5. Provide and promote multiple pathways to college-career success, including two-year and four-year college attendance, career and technical Education programs, job training and apprenticeship opportunities.
  6. Promote optimum outcomes for children and sustain healthy, active living for all members of the community through comprehensive, affordable health care and health-related services.
  7. Promote community social capital, cooperation, and nutrition by establishing a community garden and nutritional programing.

Year 1 Programming

  1. An after school tutoring program has been established at Moore Elementary School along with an adult/student mentoring program.
  2. The Steering Committee recognizes that schools alone cannot erase the effects of poverty and should be treated as one part of a bigger strategy to address health, housing, parenting, and out-of- school time to improve student outcomes. In conjunction with the Griffin-Spalding School System we are examining the provision of “wraparound” services in schools and communities in partnerships with non-profits, corporations, and higher educational institutions to expand access to medical and dental services, drug-abuse, recreation, enrichment for children.
  3. Through the UGA-Griffin Kids University/Enriching Young Minds program over 60 children who are residents of the GHA participated in on-campus program in the summer of 2012 and 2013. Activities included science and technology instruction as well as art, animation and photography, and healthy living instruction. In addition the UGA Young Scholar supported high school students selected by GHA to work on campus in the summer to engage in research with faculty members. In addition a Financial/personal training program led by faculty in the department of Housing and Consumer Economics conducted a survey of residents regarding the need for financial and personal training.
  4. The Children’s Backpack Food for Kids is an initiative that addressed the issue of food insecurity faced by children who leave school on Friday’s and eat little to nothing until they return to school on Monday’s. Through the efforts of the UGA-Griffin Campus and the Spalding Collaborative, backpacks of non-perishable food items are delivered to children in numerous schools. Over 200 children were served in 2013.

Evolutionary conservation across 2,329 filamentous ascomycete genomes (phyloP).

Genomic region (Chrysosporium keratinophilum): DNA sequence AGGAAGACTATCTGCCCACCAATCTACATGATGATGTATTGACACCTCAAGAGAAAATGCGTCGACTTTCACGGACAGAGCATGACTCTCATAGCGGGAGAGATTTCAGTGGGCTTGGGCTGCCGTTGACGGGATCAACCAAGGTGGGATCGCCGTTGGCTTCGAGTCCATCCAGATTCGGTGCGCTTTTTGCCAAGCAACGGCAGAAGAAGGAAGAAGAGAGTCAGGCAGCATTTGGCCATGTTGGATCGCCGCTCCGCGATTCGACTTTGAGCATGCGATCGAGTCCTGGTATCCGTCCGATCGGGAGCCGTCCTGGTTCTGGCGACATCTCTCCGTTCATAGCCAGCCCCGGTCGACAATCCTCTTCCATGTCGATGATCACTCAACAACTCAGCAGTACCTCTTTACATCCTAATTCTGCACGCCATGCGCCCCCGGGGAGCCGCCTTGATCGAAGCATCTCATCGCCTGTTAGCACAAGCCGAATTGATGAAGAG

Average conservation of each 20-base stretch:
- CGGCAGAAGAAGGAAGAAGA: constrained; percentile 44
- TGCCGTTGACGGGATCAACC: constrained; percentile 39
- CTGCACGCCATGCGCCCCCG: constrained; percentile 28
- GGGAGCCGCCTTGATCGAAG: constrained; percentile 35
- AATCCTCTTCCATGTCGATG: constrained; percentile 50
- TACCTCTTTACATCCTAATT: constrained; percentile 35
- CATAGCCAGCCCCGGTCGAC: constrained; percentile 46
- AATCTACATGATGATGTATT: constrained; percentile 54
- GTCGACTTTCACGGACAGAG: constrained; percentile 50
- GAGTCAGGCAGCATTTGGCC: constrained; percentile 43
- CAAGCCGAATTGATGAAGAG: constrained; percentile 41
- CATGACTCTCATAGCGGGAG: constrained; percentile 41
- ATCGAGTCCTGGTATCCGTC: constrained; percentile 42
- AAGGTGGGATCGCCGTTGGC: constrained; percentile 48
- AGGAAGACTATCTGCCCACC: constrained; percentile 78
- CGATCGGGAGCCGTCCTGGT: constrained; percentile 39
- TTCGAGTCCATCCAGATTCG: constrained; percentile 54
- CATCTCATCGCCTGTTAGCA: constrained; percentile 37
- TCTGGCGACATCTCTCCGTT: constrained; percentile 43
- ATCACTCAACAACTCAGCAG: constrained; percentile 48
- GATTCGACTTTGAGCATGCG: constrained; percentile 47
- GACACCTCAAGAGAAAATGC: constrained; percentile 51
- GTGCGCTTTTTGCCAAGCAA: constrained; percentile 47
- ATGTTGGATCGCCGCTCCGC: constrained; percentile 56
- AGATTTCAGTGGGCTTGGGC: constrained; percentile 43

5. The GHA and Southern Crescent Technical College are providing GED training at the Fairmont Recreation Center for students who have left public school. In addition, through Southern Crescent’s Dual Enrollment Program, high school students are given the opportunity to enroll in college courses and earn college credit while still in high school.
  6. Spalding County Health Department serves Spalding County residents in need of general medical care, childhood and adult immunizations, family planning services, STD screening and treatment, HIV/AIDS testing, direct observation therapy for tuberculosis treatment. The Hope Health Clinic serves those Spalding County residents who are not covered by any government health care program and who are unable to afford private insurance. The Hope Health Clinic provides complete exams and follow-ups as needed; chiropractic services, nutrition services, pediatric health care and behavioral health; referrals to specialists as needed; medical records management for disability claims, acute medical care; dental services, including cleaning, filings and extractions. Nominal fees are charged for services. In the medical clinic a new patient visit with a nurse practitioner is charged a clinic fee of $15. An existing patient is charged $10. In the dental clinic there is a base charge of $25 and sliding scale charge (based on income) on procedures. No one is refused service due to inability to pay.
  7. The Spalding County Extension office and the UGA-Griffin Center for Urban Agricultural established a community garden at the site of the Fairmont EPZ.

A Final Word

The basis of this initiative is rooted in our belief that poverty was not inevitable. Poverty can be defeated. The biblical admonition need not be true. We can find ways so that people need not live in poverty and the primary means we have at our disposal is education. For anyone, no matter their present condition, poverty is not inevitable, poverty need not be generational, and poverty can be eliminated. To accept any other outcome is unacceptable—it is not reaching high enough. Our challenge is to instill in children that poverty is a condition that need not be a part of their world. Through education, poverty can be beaten.